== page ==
With that repaired, I moved to final shaping and finishing. I started out with the universally suggested tool, a rasp, but found it both tedious and seriously slow. After an hour of that torture I said screw it, and pulled out my roll of spoon carving tools. That decision saved the proto handle from the firewood pile, and myself from much more work. A good Swedish Sloyd knife can remove wood much faster than a rasp, and is ideal for the curves on the handle.

The fitting of the handle to the saw blade was simple enough–cut a slot for the saw blade, and mortice out for the iron back. The finish here is super blonde shellac. My last criticism is that the connecting section where the saw blade joins the handle should be beefier, but the function of the saw is unaffected. Overall, for a first attempt at saw handle making it is acceptable, and should last through many years of sawing.

Montreal Style French Bagels

Not Exactly Southern

Not only is this recipe not Southern, it is only half North American–but it is still very tasty. As usual, it involves a transatlantic dispersal of culture and food.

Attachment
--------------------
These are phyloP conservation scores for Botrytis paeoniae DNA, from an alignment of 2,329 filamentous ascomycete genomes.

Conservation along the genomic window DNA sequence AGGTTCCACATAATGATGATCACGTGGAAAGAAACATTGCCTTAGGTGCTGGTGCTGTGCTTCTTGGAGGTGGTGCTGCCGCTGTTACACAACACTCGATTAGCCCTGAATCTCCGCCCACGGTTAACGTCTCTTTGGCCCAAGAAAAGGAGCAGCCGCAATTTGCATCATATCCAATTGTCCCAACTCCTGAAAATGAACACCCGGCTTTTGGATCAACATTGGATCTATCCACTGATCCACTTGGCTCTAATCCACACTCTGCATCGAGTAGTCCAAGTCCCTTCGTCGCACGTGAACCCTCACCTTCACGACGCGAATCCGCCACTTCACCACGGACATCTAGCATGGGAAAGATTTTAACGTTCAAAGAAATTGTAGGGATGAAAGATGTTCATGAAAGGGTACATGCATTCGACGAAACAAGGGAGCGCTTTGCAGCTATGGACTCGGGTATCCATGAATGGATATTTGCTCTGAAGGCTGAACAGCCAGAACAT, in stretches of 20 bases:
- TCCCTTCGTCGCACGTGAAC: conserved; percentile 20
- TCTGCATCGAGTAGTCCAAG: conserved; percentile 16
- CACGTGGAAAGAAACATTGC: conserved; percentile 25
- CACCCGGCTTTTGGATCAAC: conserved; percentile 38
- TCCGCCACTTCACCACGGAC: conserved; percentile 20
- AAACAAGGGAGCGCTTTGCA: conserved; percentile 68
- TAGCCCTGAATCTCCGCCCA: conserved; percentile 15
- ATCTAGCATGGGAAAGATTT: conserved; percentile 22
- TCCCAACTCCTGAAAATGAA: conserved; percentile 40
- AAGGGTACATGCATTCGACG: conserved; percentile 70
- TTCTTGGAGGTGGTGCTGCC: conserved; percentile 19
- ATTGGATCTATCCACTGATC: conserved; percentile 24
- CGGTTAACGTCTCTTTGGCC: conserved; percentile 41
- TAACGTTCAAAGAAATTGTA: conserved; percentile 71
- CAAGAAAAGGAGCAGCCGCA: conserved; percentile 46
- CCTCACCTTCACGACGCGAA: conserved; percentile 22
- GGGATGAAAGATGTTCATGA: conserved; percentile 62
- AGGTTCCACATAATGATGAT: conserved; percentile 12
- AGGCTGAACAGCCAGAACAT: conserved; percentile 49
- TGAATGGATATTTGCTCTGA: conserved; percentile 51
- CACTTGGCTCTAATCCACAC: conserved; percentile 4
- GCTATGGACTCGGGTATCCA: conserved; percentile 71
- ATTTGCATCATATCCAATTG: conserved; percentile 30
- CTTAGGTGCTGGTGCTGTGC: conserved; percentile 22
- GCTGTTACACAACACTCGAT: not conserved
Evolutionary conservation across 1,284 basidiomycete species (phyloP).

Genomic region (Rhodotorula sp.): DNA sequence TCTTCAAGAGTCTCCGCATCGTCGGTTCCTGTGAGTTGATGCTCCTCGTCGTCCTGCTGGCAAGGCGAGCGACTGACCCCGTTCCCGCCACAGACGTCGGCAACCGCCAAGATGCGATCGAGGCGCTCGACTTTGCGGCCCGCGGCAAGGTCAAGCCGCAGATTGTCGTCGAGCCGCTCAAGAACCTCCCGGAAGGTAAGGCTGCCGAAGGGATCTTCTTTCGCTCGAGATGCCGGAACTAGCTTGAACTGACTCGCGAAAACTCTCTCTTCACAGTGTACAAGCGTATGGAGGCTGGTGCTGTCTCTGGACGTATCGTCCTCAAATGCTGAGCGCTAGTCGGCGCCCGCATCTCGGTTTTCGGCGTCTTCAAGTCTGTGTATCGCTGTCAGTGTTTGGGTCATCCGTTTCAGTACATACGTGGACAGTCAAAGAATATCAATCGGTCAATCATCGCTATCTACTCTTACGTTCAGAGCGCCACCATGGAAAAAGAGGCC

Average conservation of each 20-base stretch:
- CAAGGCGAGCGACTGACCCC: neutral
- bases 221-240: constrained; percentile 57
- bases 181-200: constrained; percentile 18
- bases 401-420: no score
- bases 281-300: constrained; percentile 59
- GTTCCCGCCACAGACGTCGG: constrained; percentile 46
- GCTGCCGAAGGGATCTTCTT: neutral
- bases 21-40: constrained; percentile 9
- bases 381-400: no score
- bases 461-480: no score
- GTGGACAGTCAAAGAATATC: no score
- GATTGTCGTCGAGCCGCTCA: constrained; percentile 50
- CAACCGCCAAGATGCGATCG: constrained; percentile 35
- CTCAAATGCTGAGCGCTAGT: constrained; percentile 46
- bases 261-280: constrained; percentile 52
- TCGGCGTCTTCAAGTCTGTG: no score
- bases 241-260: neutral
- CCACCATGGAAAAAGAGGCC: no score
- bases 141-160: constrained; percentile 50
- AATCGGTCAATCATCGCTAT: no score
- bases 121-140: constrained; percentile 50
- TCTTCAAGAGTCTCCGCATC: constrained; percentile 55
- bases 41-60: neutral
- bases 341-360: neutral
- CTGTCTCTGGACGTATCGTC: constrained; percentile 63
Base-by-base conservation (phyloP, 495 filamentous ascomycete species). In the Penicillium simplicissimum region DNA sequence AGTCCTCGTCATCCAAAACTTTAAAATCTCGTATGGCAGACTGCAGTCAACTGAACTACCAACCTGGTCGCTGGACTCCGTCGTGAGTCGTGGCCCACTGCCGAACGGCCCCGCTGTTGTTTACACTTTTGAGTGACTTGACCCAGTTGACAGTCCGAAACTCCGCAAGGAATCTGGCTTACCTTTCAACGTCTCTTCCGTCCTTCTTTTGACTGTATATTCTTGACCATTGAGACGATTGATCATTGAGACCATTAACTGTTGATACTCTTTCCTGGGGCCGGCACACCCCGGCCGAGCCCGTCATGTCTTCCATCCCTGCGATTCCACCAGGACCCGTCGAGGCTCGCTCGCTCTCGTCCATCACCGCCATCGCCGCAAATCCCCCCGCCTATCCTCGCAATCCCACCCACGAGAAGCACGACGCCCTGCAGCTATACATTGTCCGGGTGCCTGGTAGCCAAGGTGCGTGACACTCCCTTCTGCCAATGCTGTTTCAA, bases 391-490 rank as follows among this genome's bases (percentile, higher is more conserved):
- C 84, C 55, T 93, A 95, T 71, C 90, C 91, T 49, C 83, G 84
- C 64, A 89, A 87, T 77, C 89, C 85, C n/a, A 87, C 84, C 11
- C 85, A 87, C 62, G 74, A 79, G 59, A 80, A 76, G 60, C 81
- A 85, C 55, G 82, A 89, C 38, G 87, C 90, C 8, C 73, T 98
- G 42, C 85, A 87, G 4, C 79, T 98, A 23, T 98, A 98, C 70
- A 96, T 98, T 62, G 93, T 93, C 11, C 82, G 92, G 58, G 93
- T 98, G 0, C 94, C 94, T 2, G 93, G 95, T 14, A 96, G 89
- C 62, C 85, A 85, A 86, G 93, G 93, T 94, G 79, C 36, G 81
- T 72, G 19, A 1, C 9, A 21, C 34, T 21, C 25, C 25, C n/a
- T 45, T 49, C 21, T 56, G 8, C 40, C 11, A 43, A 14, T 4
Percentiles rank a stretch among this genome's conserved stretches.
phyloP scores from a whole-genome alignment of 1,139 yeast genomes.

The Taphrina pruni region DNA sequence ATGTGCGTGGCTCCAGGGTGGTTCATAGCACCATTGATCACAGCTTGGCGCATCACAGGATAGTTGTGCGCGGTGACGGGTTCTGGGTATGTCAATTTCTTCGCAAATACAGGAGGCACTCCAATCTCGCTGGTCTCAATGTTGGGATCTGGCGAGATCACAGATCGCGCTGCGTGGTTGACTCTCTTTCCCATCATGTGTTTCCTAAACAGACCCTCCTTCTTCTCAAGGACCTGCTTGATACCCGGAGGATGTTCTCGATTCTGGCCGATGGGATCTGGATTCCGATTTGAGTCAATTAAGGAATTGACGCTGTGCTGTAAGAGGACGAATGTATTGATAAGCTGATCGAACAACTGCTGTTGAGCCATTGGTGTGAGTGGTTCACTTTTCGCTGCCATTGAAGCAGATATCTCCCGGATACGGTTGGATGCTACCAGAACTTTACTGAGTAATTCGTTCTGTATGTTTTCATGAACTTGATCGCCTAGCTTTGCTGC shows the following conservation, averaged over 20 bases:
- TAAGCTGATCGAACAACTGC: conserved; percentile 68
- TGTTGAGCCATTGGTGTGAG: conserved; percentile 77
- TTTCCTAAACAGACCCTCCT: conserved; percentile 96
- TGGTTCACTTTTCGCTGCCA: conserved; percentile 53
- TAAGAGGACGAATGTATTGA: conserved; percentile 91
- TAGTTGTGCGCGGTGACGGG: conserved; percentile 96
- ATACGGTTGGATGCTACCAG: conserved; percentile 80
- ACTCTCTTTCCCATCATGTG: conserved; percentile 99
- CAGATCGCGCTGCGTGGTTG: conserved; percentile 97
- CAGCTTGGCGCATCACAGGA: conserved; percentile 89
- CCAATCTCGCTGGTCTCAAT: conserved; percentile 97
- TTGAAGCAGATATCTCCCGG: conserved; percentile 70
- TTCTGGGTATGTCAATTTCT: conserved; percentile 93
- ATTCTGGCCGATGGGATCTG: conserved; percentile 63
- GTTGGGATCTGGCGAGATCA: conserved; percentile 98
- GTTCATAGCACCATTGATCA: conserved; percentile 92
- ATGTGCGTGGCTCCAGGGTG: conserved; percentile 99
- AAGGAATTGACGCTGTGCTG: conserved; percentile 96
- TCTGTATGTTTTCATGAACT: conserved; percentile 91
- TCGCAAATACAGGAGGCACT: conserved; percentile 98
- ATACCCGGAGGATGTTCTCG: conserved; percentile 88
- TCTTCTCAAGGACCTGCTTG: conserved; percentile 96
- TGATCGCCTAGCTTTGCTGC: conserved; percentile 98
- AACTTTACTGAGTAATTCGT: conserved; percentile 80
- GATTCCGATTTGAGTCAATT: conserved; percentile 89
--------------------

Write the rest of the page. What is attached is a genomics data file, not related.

This is essentially the Canadian version of a Parisian Jewish recipe for water bagels, which means the bagels take a swim in boiling water before baking. Here’s my method for making these.


This makes six extra large bagels, or ten-twelve normal sized ones.

For the Dough:

1 1/2 cup “00” style flour

1 tablespoon Olive Oil

1 teaspoon Sea Salt

1/2 Cup warm Water

Mix these in a stand mixer, or use whatever you have.


2 tablespoons warm Water

1 teaspoons dry Yeast

1 tablespoon Maple Syrup

Let the yeast mixture rise until it increases by a factor of three, and then mix with the dough. Let the dough rise until doubled.

This step is where the French and Montreal styles diverge. The traditional French additive is Malt syrup, which was not widely available in Canada. Maple syrup was, and still is. I should learn how to make Poplar syrup one year, and turn this into a Southern bagel.

Forming and Boiling

The home baker’s method of forming bagels is simple. For monster bagels, divide the dough into six pieces. Roll each piece into a ball, and then flatten with your palms. I use my thumb to poke a hole in the middle, and then widen out the hole to the desired size. Jo Goldenberg of Jo Rosenberg Restaurant in Paris makes the hole large enough for her palm to fit through. Place the finished bagel on a baking sheet lined with parchment paper, and let rise while the water heats up to boiling.